American Association of University Professors Statement on Professor Ward Churchill Controversy
February 3rd, 2005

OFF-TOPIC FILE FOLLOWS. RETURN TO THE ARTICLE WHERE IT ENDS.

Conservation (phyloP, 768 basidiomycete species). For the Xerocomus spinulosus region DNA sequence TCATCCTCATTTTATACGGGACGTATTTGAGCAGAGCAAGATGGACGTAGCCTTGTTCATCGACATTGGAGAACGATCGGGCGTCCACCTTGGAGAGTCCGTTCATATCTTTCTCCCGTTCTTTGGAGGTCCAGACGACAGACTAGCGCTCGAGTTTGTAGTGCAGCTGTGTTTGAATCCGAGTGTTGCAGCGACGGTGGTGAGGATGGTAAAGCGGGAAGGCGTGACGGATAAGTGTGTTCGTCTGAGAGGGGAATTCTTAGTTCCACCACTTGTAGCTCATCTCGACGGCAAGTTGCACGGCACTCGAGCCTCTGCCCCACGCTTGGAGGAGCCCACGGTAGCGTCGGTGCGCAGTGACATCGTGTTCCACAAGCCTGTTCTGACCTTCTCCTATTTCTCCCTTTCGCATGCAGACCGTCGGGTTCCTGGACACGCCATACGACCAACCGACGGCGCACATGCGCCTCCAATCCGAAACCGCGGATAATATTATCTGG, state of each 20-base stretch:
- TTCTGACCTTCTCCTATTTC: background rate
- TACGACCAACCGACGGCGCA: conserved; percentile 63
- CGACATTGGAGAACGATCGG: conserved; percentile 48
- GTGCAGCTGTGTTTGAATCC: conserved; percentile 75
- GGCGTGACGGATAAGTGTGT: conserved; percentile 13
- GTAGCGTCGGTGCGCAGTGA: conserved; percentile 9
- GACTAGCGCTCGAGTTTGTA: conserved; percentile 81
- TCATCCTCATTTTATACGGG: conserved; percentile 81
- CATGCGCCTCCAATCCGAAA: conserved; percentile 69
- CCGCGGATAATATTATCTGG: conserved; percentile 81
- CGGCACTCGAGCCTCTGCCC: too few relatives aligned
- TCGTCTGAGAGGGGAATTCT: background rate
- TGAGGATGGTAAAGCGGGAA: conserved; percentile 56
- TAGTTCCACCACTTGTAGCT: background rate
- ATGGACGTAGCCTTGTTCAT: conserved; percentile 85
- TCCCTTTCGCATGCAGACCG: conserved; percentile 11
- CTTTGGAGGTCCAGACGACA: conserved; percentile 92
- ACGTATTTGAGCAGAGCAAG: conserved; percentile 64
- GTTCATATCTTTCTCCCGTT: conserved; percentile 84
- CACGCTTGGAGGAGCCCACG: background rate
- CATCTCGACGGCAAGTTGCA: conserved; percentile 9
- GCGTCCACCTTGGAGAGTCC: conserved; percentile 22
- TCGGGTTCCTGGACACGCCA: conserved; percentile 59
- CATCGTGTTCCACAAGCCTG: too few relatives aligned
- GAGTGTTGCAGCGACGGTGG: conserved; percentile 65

We have witnessed an extraordinary outpouring of criticism aimed both at Professor Ward Churchill of the University of Colorado at Boulder, for his written remarks describing victims of the attacks on September 11, 2001, as “little Eichmanns,” and at the invitation for him to speak at Hamilton College in New York. Television commentators urged viewers to write to Hamilton College to condemn what the professor had written and the college’s decision to invite him. More than 6,000 e-mail messages were sent to Hamilton College president Joan Hinde Stewart, who described them as “ranging from angry to profane, obscene, violent.” The governor of New York wrote a letter of protest to President Stewart and in a dinner banquet described Professor Churchill as a “bigoted terrorist supporter.” The governor of Colorado called on the professor to resign from the University of Colorado and, one day later, called for his dismissal. Professor Churchill reports that he and his wife have received more than 100 death threats. The prospect of violence at Hamilton College led the administration there to cancel the visit. The American Association of University Professors, since its founding in 1915, has been committed to preserving and advancing principles of academic freedom in this nation’s colleges and universities. Freedom of faculty members to express views, however unpopular or distasteful, is an essential condition of an institution of higher learning that is truly free. We deplore threats of violence heaped upon Professor Churchill, and we reject the notion that some viewpoints are so offensive or disturbing that the academic community should not allow them to be heard and debated. Also reprehensible are inflammatory statements by public officials that interfere in the decisions of the academic community. Should serious questions arise about Professor Churchill’s fitness to continue at the University of Colorado—the only acceptable basis for terminating a continuing or tenured faculty appointment—those questions should be judged by a faculty committee that affords the essential safeguards of due process, as required by the university’s and the Board of Regents’ official policies. Special care must be taken, however, to avoid applying harsher standards in such a case, or following less rigorous procedures, because of the statements made by Professor Churchill about the tragic events of September 11, 2001. While members of the academic community are free to condemn what they believe are repugnant views expressed by a faculty member, any charges arising from such statements must be judged by the same standards and procedures that would apply to statements unrelated to the terrorist attacks and the loss of life on that fateful day. We must resist the temptation to judge such statements more harshly because they evoke special anguish among survivors and families of the September 11 victims. The critical test of academic freedom is its capacity to meet even the most painful and offending statements. A college or university campus is, of all places in our society, the most appropriate forum for the widest range of viewpoints.